Craft

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Art Craft

Deadstock Rug Materials Transformed into an Immersive Coral Garden by Vanessa Barragão

January 14, 2019

Kate Sierzputowski

Vanessa Barragão (previously) recycles unused yarn from the textile industry to produce wall hangings and rugs that imitate the structure of coral reefs. Her recent work, Coral Garden, addresses the scale at which this massive industry pollutes the environment by forming an immersive installation created from an artisanal rug factory’s deadstock supplies. In the production of her sculptural rugs and tapestries Barragão attempts to be as ecofriendly as possible. The Portuguese artist utilizes ancestral and handmade techniques like latch hook, hand-tuft, embroidery, felt, and crochet in order to form each colorful element. Coral Garden is currently installed in the Art and Interaction section of Domotex 2019 in Hannover, Germany until January 14, 2019.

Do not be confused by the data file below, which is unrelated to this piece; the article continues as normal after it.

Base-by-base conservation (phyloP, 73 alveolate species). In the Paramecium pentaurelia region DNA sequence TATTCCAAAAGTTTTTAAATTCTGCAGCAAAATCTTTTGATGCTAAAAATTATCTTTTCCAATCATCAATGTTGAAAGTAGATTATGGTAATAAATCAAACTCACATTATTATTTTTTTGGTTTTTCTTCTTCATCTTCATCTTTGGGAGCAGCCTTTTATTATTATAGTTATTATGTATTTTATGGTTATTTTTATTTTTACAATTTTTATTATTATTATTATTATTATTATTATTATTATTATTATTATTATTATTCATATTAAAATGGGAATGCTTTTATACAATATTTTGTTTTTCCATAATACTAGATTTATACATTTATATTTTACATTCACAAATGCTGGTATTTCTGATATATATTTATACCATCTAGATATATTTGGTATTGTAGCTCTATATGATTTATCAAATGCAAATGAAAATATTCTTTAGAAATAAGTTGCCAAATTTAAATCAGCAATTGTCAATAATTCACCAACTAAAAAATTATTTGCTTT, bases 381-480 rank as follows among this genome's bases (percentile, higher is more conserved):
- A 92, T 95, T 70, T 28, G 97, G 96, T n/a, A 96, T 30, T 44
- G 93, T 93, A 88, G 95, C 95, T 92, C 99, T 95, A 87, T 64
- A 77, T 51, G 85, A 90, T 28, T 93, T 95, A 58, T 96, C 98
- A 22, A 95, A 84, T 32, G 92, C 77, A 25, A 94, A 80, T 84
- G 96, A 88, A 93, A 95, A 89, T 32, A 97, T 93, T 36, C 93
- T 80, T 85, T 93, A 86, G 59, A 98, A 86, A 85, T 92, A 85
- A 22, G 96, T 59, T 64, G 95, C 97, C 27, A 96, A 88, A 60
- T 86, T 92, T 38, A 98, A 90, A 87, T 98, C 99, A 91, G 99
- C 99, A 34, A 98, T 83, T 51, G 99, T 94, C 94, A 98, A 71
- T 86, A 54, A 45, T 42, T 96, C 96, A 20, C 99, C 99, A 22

Craft Food

Miniature Embroideries by ipnot Transform Thread into Delicious Designs

January 9, 2019

Kate Sierzputowski

Japanese embroidery artist ipnot (previously) continues to dazzle us with her creative miniatures formed from thread and embroidery hoops. The works often incorporate props, such as ketchup bottles or chopsticks, to add an interactive layer to the pieces. Textile noodles are staged in slurping position while a perfect pile of ketchup appears to have just been dolloped onto another one of her works. The artist’s realistic designs typically involve food, like her recent sushi stop-motion animation, or a hovering pizza slice that appears to be connected to an embroidery hoop with melted cheese. You can see more of the artist’s embroideries on Instagram.